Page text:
Milwaukee Journal Sentinel: Prison gerrymandering give rural areas more electoral clout.
Politico: Another right-wing sheriff gravitates toward the spotlight.
The New Yorker: A shadowy, abusive corrections system for kids.
Each year, some fifty thousand adolescents in the U.S. are sent to a constellation of residential centers—wilderness programs, boot camps, behavior-modification facilities, and religious treatment courses—that promise to combat a broad array of unwanted behaviors. There are no federal laws or agencies regulating these centers. In 2007, the U.S. Government Accountability Office found that, in the previous seventeen years, there had been thousands of allegations of abuse in the troubled-teen industry, and warned that it could not find “a single Web site, federal agency, or other entity that collects comprehensive nationwide data.” The next year, George Miller, a member of Congress from California, championed the Stop Child Abuse in Residential Programs for Teens Act, which tried to create national safety standards and a system for investigating reports of abuse and neglect at the schools. But the law never passed the Senate.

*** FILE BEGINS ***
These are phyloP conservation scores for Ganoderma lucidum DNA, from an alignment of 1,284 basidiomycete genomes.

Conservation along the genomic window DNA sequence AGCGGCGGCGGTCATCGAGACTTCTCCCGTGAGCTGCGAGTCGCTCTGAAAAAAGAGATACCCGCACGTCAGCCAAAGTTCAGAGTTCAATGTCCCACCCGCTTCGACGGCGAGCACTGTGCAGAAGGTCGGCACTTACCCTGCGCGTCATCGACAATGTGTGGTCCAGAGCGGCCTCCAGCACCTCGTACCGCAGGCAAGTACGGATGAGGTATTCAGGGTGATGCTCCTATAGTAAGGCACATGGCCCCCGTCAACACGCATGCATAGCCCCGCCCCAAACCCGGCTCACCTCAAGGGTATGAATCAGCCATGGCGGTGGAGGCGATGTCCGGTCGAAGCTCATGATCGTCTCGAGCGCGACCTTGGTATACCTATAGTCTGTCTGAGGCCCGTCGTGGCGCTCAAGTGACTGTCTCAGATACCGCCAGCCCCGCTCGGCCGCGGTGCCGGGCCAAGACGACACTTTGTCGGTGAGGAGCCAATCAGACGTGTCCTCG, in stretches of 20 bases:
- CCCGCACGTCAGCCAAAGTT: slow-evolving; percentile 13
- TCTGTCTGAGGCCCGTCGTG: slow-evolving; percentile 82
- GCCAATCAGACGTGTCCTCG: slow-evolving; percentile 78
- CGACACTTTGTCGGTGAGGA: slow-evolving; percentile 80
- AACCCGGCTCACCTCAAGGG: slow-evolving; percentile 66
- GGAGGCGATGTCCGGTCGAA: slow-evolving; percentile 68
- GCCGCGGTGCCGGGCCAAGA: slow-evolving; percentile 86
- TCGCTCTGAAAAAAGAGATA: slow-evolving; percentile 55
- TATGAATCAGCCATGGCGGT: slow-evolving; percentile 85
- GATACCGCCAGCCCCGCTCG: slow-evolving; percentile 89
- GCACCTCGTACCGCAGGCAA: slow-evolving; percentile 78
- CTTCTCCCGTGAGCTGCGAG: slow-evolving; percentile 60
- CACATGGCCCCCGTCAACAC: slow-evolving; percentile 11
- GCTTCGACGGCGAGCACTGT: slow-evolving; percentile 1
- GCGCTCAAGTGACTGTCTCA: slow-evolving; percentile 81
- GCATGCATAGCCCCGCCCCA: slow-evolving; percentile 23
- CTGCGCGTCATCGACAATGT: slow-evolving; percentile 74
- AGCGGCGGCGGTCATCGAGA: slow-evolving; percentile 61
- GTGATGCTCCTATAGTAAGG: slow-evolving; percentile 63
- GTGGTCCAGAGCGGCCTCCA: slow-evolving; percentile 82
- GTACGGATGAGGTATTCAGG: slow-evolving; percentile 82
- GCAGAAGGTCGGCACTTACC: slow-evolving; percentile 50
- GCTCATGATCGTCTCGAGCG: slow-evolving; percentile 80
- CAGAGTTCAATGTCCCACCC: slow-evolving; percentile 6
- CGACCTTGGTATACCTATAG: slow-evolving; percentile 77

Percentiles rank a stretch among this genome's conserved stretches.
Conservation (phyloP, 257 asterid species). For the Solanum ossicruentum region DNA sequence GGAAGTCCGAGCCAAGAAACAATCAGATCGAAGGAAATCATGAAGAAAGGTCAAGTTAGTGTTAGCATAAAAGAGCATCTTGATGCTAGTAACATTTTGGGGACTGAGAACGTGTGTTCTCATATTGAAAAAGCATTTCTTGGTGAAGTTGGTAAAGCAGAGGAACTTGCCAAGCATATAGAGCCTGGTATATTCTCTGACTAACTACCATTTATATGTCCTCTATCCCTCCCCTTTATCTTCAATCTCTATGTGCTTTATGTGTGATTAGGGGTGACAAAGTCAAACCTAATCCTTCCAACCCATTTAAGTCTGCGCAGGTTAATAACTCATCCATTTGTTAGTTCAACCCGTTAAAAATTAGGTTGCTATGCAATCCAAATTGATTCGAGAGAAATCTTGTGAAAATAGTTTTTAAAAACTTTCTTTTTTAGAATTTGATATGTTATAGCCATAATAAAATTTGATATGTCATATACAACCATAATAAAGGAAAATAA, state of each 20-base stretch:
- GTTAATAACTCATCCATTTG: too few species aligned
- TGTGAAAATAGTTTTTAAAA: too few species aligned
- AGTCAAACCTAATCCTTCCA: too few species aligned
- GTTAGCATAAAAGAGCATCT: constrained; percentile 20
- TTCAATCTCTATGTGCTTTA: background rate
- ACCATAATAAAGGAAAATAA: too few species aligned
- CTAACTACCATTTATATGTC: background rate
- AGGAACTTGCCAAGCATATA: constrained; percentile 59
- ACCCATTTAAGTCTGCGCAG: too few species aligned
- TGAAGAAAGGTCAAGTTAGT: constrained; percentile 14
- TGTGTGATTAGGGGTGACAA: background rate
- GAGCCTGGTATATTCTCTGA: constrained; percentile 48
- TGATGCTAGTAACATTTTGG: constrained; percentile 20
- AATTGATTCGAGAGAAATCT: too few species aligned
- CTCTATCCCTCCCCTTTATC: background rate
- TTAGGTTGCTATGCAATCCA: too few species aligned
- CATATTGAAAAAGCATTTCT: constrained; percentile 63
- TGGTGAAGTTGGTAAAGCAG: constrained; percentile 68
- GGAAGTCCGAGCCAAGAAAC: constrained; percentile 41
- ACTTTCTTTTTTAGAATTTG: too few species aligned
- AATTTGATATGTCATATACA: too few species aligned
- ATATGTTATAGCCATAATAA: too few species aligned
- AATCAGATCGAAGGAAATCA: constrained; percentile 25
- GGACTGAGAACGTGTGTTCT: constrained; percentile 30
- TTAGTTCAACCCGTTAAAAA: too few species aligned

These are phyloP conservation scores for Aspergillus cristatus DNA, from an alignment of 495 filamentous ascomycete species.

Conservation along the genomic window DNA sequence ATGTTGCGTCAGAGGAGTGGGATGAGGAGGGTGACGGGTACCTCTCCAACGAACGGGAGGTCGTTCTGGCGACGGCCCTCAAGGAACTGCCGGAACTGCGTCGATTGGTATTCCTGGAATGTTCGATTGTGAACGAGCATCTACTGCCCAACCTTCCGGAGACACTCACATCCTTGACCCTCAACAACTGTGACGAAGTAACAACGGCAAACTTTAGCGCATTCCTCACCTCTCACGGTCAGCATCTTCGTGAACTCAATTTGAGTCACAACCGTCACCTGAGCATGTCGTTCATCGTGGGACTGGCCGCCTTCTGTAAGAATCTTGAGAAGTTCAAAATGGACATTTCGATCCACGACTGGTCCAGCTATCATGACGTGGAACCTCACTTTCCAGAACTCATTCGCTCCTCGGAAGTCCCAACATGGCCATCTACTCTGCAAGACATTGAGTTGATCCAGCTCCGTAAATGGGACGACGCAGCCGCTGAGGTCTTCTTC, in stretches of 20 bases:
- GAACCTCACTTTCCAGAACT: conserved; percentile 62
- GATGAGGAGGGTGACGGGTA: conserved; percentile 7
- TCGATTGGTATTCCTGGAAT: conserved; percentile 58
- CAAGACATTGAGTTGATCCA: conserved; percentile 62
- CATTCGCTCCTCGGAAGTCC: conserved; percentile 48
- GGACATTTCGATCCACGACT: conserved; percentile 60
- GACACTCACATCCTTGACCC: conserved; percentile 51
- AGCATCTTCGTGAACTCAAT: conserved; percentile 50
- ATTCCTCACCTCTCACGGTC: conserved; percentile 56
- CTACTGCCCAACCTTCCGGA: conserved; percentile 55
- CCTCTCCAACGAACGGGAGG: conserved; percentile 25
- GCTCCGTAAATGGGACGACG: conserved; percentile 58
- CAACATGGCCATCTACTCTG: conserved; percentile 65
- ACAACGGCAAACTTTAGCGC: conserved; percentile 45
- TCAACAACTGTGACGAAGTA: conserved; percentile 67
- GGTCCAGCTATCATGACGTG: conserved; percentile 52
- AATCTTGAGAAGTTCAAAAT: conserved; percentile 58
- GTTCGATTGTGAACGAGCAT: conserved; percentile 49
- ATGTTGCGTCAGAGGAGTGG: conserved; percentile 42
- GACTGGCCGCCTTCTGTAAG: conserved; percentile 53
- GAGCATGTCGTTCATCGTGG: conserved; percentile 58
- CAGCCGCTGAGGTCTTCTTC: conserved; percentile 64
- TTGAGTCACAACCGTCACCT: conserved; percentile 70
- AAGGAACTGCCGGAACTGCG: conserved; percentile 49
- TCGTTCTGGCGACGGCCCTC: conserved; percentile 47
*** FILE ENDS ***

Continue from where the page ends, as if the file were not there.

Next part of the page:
Slate: President's Supreme Court commission walked right into the legitimacy trap.
The Washington Post: A woman was missing for 12 days before police found her inside a police van, dead.
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